Opinion: The good and bad of Antonio Valencia

Antonio Valencia

After a series of match-winning performances throughout the 2011/12 campaign, Antonio Valencia became the successor of Manchester United’s famous number seven shirt at the start of the following Premier league campaign. For however short-lived his hold on the shirt was, Valencia was unlike many of his predecessors to wear the shirt. He didn’t possess the skill of Cristiano Ronaldo, or the leadership of Eric Cantona, or even the club record-breaking transfer fee of United’s lasted beholder of the shirt, Angel Di Maria. Instead, it was his athletic, or rather old school approach that won plaudits on and off the field. Since then, Valencia’s squad number has regressed, returning back to his original number of twenty-five, as has his form. Despite that, Valencia was awarded a new three-year contract and position by Van Gaal. Nowadays, he finds himself as United’s right full-back come right-wing back ahead of Rafael da Silva.

Valencia’s new found position has seen him put in some impressive displays against Liverpool, Queens Park Rangers, and more recently Preston North End. Unfortunately, however, these displays are none too often, as he is, seemingly, becoming reluctant to take on his opponent – a trait that has won him many plaudits in the past – but rather pass the ball in field. This is a great concern, as he is one of United’s main outlets for width, particularly when playing in a diamond formation. It is also greatly frustrating, as with his ability to take on an opponent down the touch-line what’s the worst that could happen?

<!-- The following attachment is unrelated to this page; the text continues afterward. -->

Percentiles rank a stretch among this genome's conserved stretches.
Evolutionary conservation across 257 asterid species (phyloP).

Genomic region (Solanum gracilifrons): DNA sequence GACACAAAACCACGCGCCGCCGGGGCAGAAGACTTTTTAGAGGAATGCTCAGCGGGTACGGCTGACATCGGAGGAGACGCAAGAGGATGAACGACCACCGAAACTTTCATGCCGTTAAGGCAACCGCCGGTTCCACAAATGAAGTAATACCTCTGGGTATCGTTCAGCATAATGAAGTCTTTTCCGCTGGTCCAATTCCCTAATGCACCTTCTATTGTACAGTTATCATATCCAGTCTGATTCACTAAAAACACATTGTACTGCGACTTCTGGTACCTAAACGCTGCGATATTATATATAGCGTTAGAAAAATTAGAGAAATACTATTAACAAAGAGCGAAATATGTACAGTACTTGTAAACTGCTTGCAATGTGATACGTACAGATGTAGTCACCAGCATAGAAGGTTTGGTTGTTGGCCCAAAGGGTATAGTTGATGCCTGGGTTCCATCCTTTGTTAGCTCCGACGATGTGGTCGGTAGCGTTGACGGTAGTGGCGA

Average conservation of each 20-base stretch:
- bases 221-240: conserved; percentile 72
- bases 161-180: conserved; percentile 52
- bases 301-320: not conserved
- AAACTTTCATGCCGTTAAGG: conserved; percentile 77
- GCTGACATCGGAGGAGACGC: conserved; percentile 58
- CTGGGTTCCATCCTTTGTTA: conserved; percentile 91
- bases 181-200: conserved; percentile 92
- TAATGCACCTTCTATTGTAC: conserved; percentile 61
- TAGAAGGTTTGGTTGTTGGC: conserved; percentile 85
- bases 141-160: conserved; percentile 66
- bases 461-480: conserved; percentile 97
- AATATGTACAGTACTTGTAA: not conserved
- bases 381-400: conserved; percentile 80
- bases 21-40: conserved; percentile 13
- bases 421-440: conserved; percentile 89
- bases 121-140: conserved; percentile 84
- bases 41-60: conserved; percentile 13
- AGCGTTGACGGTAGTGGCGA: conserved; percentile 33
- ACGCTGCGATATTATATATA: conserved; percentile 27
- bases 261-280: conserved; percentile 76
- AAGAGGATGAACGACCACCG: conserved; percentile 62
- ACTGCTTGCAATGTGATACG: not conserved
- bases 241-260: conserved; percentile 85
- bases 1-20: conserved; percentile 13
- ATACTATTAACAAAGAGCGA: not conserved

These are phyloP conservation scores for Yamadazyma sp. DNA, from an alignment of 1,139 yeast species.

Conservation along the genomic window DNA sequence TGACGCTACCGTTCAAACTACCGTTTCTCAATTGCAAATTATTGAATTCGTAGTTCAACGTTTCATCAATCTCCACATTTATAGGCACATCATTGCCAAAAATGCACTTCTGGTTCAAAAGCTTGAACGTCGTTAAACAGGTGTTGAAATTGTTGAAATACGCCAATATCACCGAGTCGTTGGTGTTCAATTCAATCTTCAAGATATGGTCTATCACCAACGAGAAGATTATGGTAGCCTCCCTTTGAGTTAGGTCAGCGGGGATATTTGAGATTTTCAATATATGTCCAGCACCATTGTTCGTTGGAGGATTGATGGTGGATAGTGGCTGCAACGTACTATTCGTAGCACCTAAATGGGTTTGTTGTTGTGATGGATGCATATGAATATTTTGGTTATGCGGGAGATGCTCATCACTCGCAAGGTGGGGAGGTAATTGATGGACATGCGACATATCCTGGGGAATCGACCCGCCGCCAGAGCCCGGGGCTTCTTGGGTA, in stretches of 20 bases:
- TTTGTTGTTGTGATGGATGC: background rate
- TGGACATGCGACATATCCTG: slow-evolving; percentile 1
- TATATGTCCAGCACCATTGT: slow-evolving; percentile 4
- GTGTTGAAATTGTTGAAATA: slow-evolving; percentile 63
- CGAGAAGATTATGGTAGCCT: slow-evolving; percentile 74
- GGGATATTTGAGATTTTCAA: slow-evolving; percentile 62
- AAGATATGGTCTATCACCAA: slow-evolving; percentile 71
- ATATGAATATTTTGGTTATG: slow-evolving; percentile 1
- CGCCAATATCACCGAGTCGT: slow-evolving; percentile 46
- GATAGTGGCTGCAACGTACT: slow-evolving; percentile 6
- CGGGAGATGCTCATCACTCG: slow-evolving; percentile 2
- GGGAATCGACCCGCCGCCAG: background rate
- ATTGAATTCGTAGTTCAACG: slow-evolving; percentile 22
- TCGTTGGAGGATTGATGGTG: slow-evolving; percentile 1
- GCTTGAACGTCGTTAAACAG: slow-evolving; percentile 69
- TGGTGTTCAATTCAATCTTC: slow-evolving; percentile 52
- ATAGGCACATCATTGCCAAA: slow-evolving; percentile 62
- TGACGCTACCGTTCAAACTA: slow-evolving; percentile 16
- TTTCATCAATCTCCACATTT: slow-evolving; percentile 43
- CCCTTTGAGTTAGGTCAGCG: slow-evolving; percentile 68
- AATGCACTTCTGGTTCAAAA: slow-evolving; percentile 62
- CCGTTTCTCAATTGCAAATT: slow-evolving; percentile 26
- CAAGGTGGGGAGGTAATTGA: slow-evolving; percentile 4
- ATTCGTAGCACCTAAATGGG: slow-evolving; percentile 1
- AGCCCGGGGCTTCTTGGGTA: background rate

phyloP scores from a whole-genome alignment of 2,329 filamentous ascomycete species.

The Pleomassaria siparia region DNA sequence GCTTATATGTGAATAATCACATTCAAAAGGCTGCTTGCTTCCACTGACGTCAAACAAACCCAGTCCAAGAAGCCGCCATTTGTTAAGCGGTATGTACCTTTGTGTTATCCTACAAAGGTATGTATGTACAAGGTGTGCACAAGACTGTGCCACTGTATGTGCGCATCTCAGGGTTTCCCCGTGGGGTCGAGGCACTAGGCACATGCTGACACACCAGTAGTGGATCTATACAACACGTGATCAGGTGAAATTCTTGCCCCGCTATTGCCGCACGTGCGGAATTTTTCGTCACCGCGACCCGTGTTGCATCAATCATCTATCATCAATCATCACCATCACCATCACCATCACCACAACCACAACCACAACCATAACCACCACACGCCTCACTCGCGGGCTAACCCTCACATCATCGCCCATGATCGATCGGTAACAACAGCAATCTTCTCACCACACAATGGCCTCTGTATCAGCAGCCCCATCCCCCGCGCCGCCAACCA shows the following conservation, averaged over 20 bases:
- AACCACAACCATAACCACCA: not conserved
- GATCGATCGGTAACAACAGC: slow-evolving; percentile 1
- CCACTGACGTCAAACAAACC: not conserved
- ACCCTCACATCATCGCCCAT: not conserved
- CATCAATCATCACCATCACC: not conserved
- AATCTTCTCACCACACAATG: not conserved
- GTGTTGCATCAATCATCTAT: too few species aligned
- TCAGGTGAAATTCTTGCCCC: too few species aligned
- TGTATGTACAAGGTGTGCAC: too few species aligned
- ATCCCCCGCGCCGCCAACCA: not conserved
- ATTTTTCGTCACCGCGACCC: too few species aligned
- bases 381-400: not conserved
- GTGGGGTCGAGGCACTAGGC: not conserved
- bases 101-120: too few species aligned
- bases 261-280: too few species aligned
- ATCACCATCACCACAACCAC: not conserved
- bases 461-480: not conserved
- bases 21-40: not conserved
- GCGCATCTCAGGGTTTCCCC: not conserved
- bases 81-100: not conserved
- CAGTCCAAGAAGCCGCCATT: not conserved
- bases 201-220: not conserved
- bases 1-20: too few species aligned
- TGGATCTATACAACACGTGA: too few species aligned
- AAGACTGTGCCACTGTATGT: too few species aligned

Defensively, Valencia is sound with the exception of occasionally finding himself out of position. His athletic build is a nightmare for opponents, as his speed is difficult match, according to team mate Adnan Januzaj. Despite only being fully acknowledged as a defender earlier this season, previous United managers had already recognised Valencia’s defensive capabilities. Against harder opposition away from home, Ferguson would usually deploy Valencia as a deep-lying right midfielder, preventing ongoing opposing full backs from getting past. One of which was the ex-Chelsea left full-back Ashley Cole, who found it very difficult coming up against him. Moyes, too, relied upon Valencia as defensive cover, using him at right full-back when United were more than often chasing the game and were in need of bringing on an extra attacker without the expense of losing one.

Some would argue that Valencia has the ability to one day become the complete full back, due to his natural attacking instincts and athleticism. Whether this is the case one day, remains to be seen, likewise Valencia regaining the form that once granted him the number seven shirt. The latter being highly unlikely, of which the same can be said about his long-term future at the club if rumours are to be true. As such, Valencia could be the latest exit with the likes of Nathaniel Clyne or Seamus Coleman ready to be brought in this summer to replace him.

This article was written and researched by Jake Hartigan. You can follow him on Twitter.

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